This program was brought to yo by Whole Foods Market

"I basically got permission to leave university and that was the beginning of this crazy culinary journey" [3:15]

----------Robyn Lea on The Food Seen


To comment on this episode click here. There are currently Comments

Hosted By
Word_of_mouth
Sponsored by
Wfm
On this week’s WORD OF MOUTH with Leiti Hsu, we welcome Sabato Sagaria, Chief Restaurant Officer of The Union Square Hospitality Group, who’s just completed two big openings: the Southern-inspired bar Porchlight and Untitled restaurant in The Whitney Museum. Sabato shares how a cheeseburger in Indonesia at age 13 inspired him to go into hospitality. Also, we’ll talk business school rejection, landing in Aspen, and the documentary Somm.

At the top of the show, we head to the Greenmarket with Daniela Soto-Innes as we get into the weeds—the yummy kind—like lambs quarters, which reminds her of home in Mexico. This week, we #WINEdown in-studio with Sabato, as he discusses rose and #DrinkPink at USHG with Rose 101, without getting too intellectual of course.This program was brought to you by Whole Foods Market.

On how a cheeseburger changed his life – 13:50 “I lived in Jakarta for a year at age 13, and my parents had a friend who the GM of the local five-star hotel. I was touring the hotel and was totally enamored – with the pastry shop, the rooftop swimming pool, and the cravings of food that reminded me of home. Here I was halfway around the world eating a cheeseburger with French fries, Heinz tomato ketchup, and an orange Fanta. I was so far from home but so connected, and I said ‘Hey, I want to do this for other people.’”

On impressing dates – 17:15 “I had a girl I was on the cusp of dating, and her parents dropped her off at my house one evening, so I banished my parents upstairs to the second floor. We ate in the kitchen where I’d been slaving all day making spaghetti, meatballs, and tomato sauce, and I wowed her. She was giving me so much credit for everything I did, and then she goes to help clean and sees a Jell-O cheesecake box in the trash can and then thought I was a complete fraud. I had to talk her off the ledge and convince her that everything else I made was from scratch.”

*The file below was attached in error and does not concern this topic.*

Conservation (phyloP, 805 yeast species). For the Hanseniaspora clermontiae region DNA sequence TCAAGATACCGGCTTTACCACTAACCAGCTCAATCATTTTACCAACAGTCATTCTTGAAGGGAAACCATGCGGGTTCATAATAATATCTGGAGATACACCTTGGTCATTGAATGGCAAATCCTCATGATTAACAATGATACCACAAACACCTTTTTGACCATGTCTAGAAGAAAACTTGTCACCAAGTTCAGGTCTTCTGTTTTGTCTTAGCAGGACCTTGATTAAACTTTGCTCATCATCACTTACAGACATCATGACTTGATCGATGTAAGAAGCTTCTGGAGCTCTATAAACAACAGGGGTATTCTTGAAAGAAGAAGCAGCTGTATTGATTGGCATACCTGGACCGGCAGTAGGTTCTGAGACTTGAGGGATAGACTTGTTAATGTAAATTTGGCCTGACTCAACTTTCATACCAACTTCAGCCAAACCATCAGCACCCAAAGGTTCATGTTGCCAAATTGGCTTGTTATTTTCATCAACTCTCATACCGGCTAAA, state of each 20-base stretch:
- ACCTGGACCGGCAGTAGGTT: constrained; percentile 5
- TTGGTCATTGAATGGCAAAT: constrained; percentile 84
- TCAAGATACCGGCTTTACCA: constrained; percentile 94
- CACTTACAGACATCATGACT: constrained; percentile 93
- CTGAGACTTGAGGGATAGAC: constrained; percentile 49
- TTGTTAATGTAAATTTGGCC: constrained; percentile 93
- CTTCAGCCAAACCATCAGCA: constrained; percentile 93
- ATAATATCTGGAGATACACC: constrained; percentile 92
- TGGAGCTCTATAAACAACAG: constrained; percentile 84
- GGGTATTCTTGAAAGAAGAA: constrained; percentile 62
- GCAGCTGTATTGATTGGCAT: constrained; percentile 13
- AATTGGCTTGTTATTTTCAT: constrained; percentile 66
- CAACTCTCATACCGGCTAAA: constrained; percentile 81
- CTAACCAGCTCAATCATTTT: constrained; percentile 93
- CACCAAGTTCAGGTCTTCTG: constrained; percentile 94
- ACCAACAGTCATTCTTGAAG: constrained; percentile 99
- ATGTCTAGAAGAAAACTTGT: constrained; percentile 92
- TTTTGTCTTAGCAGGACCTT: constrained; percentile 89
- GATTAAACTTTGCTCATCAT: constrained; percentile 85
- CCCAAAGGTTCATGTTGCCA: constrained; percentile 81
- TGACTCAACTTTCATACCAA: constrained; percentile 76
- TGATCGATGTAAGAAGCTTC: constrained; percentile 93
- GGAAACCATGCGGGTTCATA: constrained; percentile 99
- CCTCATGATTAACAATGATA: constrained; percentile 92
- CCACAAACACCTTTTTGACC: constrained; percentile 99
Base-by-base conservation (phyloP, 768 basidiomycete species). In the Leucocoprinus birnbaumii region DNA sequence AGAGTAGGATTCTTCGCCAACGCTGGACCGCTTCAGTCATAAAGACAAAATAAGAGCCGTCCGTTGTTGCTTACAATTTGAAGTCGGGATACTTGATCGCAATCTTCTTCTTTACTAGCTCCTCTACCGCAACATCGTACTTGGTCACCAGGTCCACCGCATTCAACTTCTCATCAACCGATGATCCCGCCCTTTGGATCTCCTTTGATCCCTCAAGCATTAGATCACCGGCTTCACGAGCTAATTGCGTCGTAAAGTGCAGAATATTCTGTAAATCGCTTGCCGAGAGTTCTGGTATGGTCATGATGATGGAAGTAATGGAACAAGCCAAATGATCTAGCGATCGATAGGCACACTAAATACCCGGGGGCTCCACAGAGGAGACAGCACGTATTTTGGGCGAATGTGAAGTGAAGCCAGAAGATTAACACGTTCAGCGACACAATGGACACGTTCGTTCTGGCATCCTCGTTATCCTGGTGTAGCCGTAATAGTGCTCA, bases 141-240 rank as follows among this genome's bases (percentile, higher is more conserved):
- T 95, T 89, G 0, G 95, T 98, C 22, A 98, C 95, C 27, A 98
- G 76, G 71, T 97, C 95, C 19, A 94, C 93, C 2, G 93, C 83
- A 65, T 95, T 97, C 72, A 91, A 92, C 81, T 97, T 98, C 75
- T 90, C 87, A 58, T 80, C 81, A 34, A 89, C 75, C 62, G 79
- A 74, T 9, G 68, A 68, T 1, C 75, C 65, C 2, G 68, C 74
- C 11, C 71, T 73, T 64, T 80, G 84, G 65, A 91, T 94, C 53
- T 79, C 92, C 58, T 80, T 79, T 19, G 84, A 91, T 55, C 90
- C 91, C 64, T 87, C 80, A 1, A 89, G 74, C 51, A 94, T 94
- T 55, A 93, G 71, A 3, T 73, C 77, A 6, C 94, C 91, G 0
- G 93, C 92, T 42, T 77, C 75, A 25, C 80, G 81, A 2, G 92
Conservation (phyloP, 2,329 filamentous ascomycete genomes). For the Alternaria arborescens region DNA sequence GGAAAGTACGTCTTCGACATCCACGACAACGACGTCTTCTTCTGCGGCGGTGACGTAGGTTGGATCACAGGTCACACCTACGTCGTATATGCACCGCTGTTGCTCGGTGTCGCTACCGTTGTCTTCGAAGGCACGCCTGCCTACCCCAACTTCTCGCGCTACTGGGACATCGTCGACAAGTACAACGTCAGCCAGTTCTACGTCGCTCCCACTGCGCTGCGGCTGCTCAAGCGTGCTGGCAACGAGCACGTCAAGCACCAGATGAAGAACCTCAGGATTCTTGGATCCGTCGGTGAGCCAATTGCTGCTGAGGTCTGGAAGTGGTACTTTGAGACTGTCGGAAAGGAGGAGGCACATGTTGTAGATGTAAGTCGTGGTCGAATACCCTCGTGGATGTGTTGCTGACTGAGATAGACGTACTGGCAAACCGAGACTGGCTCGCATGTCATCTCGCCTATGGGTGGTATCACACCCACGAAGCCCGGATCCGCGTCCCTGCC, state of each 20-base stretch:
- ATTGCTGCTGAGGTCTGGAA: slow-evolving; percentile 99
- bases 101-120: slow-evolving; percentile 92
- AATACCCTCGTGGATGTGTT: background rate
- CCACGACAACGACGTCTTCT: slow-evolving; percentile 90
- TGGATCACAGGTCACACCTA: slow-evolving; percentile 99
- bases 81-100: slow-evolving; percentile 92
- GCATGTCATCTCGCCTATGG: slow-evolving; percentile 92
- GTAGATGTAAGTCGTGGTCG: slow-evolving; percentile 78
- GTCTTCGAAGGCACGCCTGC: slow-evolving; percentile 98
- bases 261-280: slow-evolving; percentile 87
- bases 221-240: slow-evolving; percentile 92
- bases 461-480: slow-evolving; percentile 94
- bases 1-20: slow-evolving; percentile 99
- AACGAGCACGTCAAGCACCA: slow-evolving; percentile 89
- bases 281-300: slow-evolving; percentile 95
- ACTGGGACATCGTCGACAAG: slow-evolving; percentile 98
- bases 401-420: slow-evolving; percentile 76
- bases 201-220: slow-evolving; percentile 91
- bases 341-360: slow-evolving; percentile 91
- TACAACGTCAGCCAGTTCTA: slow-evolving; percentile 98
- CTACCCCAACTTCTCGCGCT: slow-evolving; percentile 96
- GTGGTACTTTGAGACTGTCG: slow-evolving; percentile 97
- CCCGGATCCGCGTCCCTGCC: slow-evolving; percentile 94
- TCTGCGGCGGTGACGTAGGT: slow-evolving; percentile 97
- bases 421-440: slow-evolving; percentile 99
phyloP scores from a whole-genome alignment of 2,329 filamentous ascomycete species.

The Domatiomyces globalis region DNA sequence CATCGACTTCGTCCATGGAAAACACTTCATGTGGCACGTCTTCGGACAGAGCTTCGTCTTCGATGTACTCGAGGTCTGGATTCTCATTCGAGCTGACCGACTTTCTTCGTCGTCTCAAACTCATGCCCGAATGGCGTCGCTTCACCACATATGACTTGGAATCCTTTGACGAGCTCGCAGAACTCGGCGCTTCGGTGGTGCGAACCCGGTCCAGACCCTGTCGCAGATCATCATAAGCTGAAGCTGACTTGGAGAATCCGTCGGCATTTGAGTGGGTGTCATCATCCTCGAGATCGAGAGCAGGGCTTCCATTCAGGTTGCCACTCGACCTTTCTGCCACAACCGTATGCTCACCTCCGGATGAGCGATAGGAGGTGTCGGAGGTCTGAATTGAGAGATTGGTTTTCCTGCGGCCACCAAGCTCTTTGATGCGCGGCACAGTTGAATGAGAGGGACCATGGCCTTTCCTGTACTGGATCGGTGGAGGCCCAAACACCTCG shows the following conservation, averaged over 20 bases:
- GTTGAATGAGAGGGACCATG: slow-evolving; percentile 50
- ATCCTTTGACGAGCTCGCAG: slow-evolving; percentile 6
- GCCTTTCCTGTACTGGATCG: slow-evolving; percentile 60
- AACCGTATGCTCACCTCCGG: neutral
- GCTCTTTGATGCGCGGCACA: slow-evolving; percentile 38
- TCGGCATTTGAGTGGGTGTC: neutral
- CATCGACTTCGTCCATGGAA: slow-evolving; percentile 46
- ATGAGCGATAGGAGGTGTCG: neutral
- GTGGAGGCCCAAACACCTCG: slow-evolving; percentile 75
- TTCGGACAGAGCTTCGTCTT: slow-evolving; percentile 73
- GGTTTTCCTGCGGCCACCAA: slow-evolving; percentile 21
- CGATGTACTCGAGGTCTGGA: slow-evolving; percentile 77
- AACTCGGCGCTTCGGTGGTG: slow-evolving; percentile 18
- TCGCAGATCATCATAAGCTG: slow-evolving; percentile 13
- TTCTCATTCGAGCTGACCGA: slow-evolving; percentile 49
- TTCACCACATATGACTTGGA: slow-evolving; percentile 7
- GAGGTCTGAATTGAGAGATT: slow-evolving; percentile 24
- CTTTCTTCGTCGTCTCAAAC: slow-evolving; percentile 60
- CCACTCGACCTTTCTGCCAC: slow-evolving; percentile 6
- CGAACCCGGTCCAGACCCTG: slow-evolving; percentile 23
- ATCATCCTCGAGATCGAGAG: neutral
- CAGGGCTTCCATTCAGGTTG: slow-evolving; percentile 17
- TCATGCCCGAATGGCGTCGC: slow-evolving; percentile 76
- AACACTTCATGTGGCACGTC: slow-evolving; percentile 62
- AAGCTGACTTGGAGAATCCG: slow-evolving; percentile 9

On passing the Master Sommelier exam – 31:00 “It’s all about perspective when you talk about sanity. There were definitely some casualties of the studying process, some girlfriends that took a side seat along the way to that journey.”

On pre-Momofuku Asian mashup genius – 18:30 “I was a culinary hack back in the day. I had a dish I called Asian dip, which was a form of ramen noodles. I would take a loaf of French bread, break it in half and hollow it out, then cook the ramen noodles, toss them in butter, and put them inside the baguette. Then I’d have the broth on the side and dip the bread in there.”

On Aspen’s wine community – 23:00 “It’s a competitive place, whether you’re training for a marathon or learning to ski, and you tend to find someone better than you to help you get better and compete with. That carries over into the wine world, where you see the community Jay Fletcher has created. People fly from all over the country to sit in Jay’s kitchen and taste with him. He’s like Yoda.”

-- Sabato Sagaria on Word of Mouth


To comment on this episode click here. There are currently Comments

SIGN UP FOR OUR NEWSLETTER

PARTNERS
FEATURED EVENTS